When I was in school back in North Carolina, we always wished for snow to cancel a day or two of class, like I am sure many students in the Northeast have been wishing for lately. While we were excited to miss school for a day and play in the snow, we often overlooked the repercussions of missing several days.
Eventually, these days would have to be made up. That usually meant taking a day out of our spring break, resulting in less days of sun and fun at the beach. We should have been careful what we wished for.
Right now, investors are likely saying the same thing: They should have been careful about what they wished for…
An interest-rate hike was on almost everyone’s wish list in 2015. And by the end of the year, investors got exactly what they wanted: the first interest-rate hike in nearly a decade.
The hike came despite weaker economic data, subdued inflation and a mediocre jobs report.
Jump forward to today, and the markets have reacted nervously. Since the start of the year, the S&P 500 has retreated more than 8% and the Dow Jones Industrial Average is down over 10%. Only gold has been a bright spot, with its 3% gain.
Maybe investors should have been a bit more careful about what they wished for. They clearly weren’t prepared for the repercussions that accompanied their wish.
In the end, a rate hike isn’t the answer investors were looking for, and that tells me low rates are here to stay. Here’s why and what you can do to collect income today.
More Fed Drama
Since December 16 — the day the Fed announced it would increase interest rates — stocks have plummeted and the CBOE S&P 500 Volatility Index (VIX), also known as the fear index, has spiked nearly 30%. All this volatility in the market has pushed investor expectations for the next rate hike out until the second half of the year. In fact, Wall Street is placing the odds for another rate hike at only 60% for next December.
But the Fed has stated it plans to hike rates several more times this year.
This difference in expectations will fuel more volatility for the markets, which is not an environment the Fed will want to keep increasing rates in.
If we see one more rate hike in 2016, I think that would be a stretch. In fact, Jeff Opdyke believes the next move the Fed makes will likely be a rate cut.
The Atlanta Fed tracks GDP fairly accurately by compiling the data as it comes in, and right now, it pegs fourth-quarter GDP at 0.8%, well below the 2% consensus on growth. And an interest-rate hike cycle from the Fed does one thing for certain: slow our economy.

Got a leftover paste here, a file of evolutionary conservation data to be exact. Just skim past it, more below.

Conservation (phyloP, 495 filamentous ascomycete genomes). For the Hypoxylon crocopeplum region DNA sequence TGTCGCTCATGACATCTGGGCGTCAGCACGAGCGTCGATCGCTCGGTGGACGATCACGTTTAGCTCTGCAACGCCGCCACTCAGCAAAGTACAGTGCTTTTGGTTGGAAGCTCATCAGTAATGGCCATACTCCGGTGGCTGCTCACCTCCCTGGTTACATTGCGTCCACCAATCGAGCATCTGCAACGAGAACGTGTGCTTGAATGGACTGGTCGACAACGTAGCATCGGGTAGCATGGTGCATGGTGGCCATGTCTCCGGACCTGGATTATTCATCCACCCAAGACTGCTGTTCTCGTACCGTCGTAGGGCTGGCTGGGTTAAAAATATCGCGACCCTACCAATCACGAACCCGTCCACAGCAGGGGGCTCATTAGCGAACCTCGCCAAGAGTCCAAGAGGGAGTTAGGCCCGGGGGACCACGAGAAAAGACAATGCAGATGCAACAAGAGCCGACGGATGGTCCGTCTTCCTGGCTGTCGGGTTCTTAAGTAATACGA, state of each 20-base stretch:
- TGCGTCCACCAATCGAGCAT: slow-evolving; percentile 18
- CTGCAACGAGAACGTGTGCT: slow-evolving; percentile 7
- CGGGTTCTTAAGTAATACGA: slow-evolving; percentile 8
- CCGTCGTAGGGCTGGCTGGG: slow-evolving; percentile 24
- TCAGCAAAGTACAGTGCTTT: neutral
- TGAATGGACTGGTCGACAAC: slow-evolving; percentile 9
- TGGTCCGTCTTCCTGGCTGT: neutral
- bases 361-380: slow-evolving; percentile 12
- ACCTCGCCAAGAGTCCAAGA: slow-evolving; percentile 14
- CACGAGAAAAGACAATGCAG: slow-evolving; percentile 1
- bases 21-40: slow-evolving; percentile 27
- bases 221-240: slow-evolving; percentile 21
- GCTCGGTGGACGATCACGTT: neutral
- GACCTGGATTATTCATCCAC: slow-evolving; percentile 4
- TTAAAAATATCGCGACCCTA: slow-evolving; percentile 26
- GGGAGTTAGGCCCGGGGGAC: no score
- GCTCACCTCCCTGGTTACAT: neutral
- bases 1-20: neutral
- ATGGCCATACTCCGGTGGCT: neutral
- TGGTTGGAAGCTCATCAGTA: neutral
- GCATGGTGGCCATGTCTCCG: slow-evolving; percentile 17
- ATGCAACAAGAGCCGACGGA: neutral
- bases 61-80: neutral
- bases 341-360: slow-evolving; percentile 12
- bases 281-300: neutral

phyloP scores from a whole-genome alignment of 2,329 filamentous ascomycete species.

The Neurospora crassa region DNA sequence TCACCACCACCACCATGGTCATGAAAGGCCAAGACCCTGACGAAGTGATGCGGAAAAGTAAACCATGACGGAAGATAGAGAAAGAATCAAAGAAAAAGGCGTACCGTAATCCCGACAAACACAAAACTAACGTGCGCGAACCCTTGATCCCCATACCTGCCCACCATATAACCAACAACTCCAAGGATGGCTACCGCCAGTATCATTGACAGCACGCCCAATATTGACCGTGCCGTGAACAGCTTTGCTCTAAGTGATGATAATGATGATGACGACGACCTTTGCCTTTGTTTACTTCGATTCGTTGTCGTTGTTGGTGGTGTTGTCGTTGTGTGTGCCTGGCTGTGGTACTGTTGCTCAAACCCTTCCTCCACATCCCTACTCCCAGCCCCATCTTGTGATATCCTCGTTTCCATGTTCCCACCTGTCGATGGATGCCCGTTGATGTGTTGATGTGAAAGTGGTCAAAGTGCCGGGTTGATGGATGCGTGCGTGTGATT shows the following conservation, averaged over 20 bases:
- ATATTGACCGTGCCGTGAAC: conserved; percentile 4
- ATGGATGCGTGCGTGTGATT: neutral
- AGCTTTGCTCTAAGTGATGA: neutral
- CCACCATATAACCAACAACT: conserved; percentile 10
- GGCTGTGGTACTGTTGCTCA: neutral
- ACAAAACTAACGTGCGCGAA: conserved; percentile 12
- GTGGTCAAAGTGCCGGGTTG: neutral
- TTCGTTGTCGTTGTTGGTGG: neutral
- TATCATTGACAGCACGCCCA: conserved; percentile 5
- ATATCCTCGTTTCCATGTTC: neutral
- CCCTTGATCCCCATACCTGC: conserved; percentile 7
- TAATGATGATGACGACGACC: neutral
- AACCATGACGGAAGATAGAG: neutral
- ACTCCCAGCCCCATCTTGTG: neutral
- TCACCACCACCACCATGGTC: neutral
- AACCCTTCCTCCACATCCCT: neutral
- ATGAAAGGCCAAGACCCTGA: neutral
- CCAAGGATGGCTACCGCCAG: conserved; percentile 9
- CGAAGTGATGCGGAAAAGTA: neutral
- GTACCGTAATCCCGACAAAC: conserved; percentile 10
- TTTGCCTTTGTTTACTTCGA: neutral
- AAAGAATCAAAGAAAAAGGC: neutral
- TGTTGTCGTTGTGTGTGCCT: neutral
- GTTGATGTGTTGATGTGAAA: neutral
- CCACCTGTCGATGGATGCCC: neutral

It’s why rates have been so low for so long in the first place — to give our ailing economy a boost. With GDP falling below estimates and weak economic data continuing to pour in, it’s hard to see another four hikes in 2016, but that’s exactly what the market had hoped for a few months.
At this point, I’d be preparing for more easing in the economy rather than more tightening.
So, for those who were hoping rate hikes were going to translate into decent yields from traditional resources such as bank CDs and bonds, don’t hold your breath.
But instead of waiting around for yields to rise, you have a better solution already at your fingertips: selling put options.
When you sell a put option, your goal is to collect the premium, which is the price of the option. It’s this premium that you can turn into your steady stream of yield. This is the strategy we have used in Pure Income to generate sizable yields, up to 50 times the average S&P 500 yield, while interest rates have been pegged at zero.
The best part is that the strategy isn’t dependent on the Fed at all — higher rates or lower rates, Pure Income still generates significant yields. This is possible through put selling.
When you sell a put option, it means that you are agreeing to buy shares of the underlying company at a certain price, known as the strike price, by a time frame you pick.
It’s this agreement that gives someone the reason to pay us for the option contract.
And, since you are a seller of the option, that money is yours to keep no matter what happens. Consider it an advance for agreeing to buy shares of the stock at the strike price. Even if you never have to buy the stock, the income is yours.
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Editor, Pure Income